Saturday, January 31, 2009

Music Lessons

One of these days, I'd like to write a book entitled Everything I Ever Needed to Know I Learned from My Music Teacher. I started taking piano and organ lessons from Sr. Theresita when I entered the monastery. I apply what I learn not only to the pieces I play, but also to life.

The first chapter would be called "Slow Down." If Sr. Theresita has told me once . . . . or if she had a nickle for every time. . . . you know the rest.

One time I was playing a piece for what we called The Sisters' Recital. I must have been a little nervous because my fingers literally could not keep up. I had to stop in the middle and humbly wave my hands in the air above my head. It got a good laugh. I started again, but unfortunately kept the same tempo. Somehow I managed through to the last chord. Someone later told me I should have slowed down. For whatever reason, that had never occured to me at that moment even though I had heard it many times before.

I have learned that even though I want to play things faster, I can't start out at that tempo. I can hear Sr. Theresita now saying, "If you can't play it slow, you won't be able to play it at the tempo it's marked." Maybe I get impatient or have expectations too high for myself. I sit down at the piano and away I go. Or at least, away I want to go. I sometimes forget that there are lots of steps I have to take before reaching the final product.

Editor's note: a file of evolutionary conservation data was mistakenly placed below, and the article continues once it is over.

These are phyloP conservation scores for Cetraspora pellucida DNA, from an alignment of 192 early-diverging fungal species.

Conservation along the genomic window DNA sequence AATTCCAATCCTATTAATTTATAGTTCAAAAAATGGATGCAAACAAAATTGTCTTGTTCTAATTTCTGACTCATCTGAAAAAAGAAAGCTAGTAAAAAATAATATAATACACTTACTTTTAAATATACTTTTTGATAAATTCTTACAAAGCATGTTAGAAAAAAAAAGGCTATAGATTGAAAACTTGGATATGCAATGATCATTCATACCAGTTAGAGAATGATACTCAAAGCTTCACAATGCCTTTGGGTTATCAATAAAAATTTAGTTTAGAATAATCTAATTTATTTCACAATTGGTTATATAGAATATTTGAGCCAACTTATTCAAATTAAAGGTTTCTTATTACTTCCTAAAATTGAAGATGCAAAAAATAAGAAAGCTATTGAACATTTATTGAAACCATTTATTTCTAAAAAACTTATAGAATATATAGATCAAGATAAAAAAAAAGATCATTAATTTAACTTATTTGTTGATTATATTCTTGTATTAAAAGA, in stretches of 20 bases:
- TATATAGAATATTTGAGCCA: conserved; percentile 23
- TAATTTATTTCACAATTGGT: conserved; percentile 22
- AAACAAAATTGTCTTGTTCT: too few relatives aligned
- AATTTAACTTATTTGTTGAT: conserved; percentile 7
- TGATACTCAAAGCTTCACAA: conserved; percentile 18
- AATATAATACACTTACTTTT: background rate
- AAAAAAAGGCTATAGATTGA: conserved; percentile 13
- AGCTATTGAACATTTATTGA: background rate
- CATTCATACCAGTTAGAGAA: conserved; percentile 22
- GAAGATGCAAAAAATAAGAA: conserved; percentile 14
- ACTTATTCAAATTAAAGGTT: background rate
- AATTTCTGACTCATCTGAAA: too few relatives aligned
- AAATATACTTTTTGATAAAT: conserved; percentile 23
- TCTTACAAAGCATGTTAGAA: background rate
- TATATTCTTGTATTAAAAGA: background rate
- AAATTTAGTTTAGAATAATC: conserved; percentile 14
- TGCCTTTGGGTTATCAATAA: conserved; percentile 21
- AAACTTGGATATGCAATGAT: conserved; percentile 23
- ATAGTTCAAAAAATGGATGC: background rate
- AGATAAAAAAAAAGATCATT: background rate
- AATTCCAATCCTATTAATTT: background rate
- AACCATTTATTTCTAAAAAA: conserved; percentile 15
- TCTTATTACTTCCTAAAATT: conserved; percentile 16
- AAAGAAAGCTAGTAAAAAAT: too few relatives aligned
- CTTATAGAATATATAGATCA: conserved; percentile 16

Slowing down is such a necessity of life. Our lives get hectic and overwhelming. "Slow down," I can hear Sr. Theresita say. Notice what is. Look things over before you jump right in. Slowing down can also be interpreted as "Be gentle on yourself." I know I have lots to learn, but can't expect to learn it all overnight.

Here at the monastery, our prayer life slows us down and calls us back to what is truly important. The Liturgy of the Hours frames our day. We pray morning prayer and evening prayer together. We also pray midday prayer. It's usually about 10 minutes and helps us stay focused on God and the reason why we work. The pace of prayer calls us to slow down. We pause after each line so as to truly absorb the words and let them wash over us. There's a steady rhythm and tempo to our prayer that's contrary to the tempo our lives usually take with demanding careers and hectic schedules.

Because of our fast paced lives, it's necessary to slow down throughout the day and be aware of the present moment. If we don't take time to slow down, how can we ever live life at the required tempo. I think I would end up waving my hands in the air above my head all the time. I'd find it all overwhelming and get frustrated at my inability to keep up - even if it's just trying to keep up with myself.

Thanks, Sr. Theresita. After all your repetition, I am aware of my need to slow down. I tell myself that all the time when I play the piano and as I go through my day. Sometimes I get impatient and long for the finished product at the beginning. I know there are lots of steps in between, however, so I may need to be reminded some more. Knowing something and actually doing it are 2 different things.

Keep reading for future chapters. How about Patience, Perseverence, and (my least favorite, but something Sr. Theresita tells me all the time) Work on the Hard Things First. Tomorrow's chapter - Play Hands Separately.

1 comment:

  1. Amen, Sister Catherine! I think you're totally right on about how we have to slow down and pray every so often in order to live the rest of life at the required tempo. What a good image.